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Our views 18 June 2020

Bank of England: Extending asset purchases, but easing the pace

By Melanie Baker, Senior Economist

5 min read

The decision to extend asset purchases was taken despite fewer worries about the near-term outlook for economic activity.

However, the Committee are sounding more worried about potential longer-term damage to the economy from this crisis. To gauge the Bank of England’s next move, it will be crucial to watch labour market indicators. With the government’s furlough scheme now playing such a large role in the labour market, its unwinding and employers’ reactions to that will presumably play a key role.

As expected, the Bank of England kept rates on hold at 0.1%M and extended their asset purchase programme. They agreed to another £100bn of government bond purchases, which will take the total stock of assets to £745bn.  They did, however, indicate a slowing in the pace of those gilt purchases given that, compared to the previous batch of quantitative easing (QE) in March, markets are not dysfunctional. They expect this next part of the purchase programme to be completed around the turn of the year.  

What about corporate bonds? In terms of the existing programme, they note that purchases will continue “£5.8 billion of investment-grade corporate bonds had been purchased since March. In order to complete the existing programme of asset purchases, the Bank would continue to purchase corporate bonds, such that around £10 billion of these bonds were purchased by the end of the programme.”

The QE vote was close to unanimous at 8-1. Interestingly, the dissent was a ‘hawkish’ one from Chief Economist Andy Haldane who wanted to maintain the stock of purchases at £645bn. He argues that “The recovery in demand and output was occurring sooner and materially faster than had been expected at the time of the previous Monetary Policy Committee (MPC) meeting” and that the risks are more evenly balanced than in May.

Less pessimistic/fearful? Sort of: Beyond Haldane’s views, the majority of members agreed that recent demand and output data had not been quite as negative as expected. The minutes note that “recent developments suggested that the level of GDP in the second quarter might be 20% below its level in the final quarter of 2019, rather than the 27% included in the May Report” and that “recent payments and other high frequency data suggested that consumer spending could already have reached the level that the May scenario had suggested would be reached in the third quarter."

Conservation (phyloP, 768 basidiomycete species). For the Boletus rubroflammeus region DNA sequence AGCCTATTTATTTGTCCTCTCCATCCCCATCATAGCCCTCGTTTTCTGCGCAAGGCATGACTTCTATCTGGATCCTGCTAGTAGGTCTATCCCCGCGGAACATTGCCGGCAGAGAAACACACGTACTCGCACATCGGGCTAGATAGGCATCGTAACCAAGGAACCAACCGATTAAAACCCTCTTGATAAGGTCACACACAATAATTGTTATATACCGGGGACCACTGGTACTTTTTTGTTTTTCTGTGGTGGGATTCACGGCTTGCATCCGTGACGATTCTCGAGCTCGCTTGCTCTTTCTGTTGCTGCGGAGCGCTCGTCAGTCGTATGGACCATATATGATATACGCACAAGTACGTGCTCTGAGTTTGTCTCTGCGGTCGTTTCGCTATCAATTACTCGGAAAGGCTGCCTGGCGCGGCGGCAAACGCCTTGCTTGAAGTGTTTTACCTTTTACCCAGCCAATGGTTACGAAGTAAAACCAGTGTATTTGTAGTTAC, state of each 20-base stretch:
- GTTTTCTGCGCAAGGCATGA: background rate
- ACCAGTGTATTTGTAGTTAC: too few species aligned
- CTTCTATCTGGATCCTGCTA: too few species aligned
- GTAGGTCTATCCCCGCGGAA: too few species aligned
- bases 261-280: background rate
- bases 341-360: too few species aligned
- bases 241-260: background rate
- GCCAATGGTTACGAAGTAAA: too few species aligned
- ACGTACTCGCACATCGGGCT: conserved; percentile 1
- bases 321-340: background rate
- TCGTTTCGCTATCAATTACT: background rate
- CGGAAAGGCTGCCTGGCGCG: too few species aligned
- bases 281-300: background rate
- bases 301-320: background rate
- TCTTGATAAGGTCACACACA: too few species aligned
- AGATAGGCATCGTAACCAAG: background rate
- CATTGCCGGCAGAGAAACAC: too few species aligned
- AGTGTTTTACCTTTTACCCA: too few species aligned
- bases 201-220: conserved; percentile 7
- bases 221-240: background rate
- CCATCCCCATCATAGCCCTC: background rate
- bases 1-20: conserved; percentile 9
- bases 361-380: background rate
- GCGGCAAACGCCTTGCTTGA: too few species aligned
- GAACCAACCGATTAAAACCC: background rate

There is a section in the minutes though, where they also wonder how much of a signal to take from recent data suggesting that some of the upside news in Q2 could reflect “a bringing forward of the rise in spending previously projected to occur in Q3."

Members of the committee also note the significant weakening in the labour market and argued that some indicators suggested greater risks around the potential for longer lasting damage to the economy from the pandemic. “Current indications from business surveys suggested that furloughed employees might not be fully re-absorbed into the workforce as current government support measures started to be withdrawn later in the year." The minutes generally note that the latest surveys suggest upside risks to the path of unemployment.

Pace of purchases may not stay at a slower pace: If conditions worsen again, the Bank’s market notice makes it clear that they stand ready to step up the pace of purchases again. 

The views expressed are the author’s own and do not constitute investment advice.